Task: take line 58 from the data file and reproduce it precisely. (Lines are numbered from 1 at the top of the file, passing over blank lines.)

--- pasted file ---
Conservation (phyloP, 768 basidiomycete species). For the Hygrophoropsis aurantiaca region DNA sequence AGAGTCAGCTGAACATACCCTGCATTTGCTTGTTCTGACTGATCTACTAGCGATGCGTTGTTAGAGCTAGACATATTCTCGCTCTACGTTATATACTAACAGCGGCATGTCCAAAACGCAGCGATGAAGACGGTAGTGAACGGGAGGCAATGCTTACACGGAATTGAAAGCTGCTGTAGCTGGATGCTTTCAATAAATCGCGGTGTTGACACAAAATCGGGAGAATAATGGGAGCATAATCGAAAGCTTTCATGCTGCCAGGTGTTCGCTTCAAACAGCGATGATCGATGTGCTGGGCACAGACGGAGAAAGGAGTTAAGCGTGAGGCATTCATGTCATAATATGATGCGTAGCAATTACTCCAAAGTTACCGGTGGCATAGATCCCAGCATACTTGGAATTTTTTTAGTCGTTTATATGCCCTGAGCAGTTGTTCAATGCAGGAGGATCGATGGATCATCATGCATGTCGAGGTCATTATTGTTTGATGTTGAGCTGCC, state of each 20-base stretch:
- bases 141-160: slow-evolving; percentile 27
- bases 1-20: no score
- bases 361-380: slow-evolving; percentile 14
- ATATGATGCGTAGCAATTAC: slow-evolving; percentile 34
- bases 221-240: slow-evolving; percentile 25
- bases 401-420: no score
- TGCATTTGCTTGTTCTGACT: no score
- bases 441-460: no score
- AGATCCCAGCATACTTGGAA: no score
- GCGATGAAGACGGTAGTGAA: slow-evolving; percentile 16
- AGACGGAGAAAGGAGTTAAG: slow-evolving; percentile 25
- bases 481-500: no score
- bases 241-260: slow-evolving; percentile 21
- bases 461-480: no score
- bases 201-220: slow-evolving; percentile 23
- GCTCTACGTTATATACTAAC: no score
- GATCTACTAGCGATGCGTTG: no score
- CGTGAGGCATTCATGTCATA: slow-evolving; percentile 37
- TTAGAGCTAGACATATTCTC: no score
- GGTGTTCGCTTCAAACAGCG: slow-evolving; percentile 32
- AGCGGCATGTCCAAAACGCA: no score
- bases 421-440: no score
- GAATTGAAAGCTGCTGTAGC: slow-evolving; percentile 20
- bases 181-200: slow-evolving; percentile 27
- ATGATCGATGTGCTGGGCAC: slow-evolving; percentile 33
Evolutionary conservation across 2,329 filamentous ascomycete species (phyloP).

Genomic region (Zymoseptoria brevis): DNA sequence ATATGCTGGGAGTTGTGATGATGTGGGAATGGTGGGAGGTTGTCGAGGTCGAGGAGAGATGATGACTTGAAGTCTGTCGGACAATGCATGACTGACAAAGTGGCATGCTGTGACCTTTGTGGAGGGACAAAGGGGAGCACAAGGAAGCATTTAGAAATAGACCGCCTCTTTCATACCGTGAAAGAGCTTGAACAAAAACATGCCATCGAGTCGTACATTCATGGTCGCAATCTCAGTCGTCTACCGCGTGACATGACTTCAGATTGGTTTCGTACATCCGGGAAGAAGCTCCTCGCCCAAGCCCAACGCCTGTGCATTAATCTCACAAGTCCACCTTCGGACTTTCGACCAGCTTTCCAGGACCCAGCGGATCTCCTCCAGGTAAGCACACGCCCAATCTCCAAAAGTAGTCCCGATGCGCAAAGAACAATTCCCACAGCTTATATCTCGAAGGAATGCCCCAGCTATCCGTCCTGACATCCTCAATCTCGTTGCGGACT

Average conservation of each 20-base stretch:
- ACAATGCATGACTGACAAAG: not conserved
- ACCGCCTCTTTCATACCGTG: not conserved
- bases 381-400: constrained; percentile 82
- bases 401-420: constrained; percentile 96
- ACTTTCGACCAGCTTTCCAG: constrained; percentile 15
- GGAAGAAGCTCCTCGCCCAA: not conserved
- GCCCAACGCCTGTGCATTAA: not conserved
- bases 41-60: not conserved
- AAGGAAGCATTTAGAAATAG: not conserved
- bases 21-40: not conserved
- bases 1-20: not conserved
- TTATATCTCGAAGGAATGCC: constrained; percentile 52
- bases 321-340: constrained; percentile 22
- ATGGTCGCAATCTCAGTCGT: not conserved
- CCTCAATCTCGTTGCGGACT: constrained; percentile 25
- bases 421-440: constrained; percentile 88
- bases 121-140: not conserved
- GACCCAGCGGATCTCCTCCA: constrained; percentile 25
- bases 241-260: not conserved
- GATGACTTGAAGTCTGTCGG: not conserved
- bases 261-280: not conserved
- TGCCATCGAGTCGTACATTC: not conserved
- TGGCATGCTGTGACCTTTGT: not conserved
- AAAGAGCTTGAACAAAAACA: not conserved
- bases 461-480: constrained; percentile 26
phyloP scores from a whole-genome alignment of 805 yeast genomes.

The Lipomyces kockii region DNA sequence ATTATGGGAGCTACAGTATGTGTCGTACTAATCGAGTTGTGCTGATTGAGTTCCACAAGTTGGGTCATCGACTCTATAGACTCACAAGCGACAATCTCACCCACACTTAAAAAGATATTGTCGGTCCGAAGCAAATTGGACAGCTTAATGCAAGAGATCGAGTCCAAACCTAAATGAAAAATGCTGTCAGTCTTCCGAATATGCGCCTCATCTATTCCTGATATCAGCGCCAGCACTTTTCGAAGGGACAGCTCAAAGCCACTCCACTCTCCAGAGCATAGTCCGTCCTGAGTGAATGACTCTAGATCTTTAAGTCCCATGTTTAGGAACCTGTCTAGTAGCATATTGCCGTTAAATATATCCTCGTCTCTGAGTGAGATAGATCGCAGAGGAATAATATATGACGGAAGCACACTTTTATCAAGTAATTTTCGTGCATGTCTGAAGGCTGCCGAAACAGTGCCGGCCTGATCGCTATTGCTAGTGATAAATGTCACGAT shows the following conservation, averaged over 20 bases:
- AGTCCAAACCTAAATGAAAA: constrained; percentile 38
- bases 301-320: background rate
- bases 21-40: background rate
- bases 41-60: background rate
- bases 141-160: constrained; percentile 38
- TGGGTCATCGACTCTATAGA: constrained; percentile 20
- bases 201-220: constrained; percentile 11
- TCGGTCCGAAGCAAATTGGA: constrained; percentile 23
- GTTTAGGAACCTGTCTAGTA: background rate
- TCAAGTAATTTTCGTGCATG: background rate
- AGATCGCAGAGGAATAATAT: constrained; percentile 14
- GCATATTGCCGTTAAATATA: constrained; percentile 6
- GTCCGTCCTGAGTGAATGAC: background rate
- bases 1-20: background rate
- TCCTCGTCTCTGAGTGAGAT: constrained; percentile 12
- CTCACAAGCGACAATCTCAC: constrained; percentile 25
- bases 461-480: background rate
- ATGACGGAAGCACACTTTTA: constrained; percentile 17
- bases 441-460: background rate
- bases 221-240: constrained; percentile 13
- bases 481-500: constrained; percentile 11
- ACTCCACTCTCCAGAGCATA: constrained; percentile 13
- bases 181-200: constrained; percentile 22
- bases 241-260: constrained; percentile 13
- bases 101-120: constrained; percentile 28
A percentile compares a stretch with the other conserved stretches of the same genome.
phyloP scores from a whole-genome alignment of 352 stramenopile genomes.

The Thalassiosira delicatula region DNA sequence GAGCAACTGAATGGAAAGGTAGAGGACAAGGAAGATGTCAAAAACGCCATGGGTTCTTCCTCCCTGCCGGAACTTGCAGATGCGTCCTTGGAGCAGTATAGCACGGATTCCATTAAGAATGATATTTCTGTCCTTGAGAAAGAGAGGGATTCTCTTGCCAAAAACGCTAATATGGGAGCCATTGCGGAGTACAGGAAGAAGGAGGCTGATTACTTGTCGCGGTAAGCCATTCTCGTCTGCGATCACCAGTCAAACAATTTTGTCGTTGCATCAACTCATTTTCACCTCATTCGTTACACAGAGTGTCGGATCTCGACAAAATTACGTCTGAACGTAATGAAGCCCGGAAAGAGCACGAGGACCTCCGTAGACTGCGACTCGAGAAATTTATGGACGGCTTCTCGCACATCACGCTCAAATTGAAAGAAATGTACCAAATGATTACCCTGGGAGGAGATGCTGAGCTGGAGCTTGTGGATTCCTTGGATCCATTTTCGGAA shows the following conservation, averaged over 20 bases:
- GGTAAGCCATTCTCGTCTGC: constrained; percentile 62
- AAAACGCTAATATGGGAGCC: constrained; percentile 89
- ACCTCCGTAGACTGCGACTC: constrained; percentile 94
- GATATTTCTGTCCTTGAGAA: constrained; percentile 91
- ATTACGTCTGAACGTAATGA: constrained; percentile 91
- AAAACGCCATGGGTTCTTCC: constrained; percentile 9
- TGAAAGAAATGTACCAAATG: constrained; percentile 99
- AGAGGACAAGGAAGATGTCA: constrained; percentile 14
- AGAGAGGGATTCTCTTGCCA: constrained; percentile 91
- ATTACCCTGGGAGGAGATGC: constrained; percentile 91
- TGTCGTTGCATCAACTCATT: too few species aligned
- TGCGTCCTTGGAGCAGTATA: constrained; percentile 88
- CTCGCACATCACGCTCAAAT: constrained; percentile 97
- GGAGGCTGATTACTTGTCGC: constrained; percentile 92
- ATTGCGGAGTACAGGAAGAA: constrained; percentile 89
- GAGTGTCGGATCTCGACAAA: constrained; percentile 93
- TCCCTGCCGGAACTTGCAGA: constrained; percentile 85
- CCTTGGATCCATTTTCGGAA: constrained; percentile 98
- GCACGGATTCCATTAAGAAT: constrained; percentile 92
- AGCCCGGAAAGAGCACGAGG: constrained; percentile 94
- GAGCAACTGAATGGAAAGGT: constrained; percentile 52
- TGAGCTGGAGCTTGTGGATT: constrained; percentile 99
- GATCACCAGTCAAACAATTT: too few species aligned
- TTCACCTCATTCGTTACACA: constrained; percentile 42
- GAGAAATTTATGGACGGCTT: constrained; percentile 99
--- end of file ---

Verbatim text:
- bases 301-320: background rate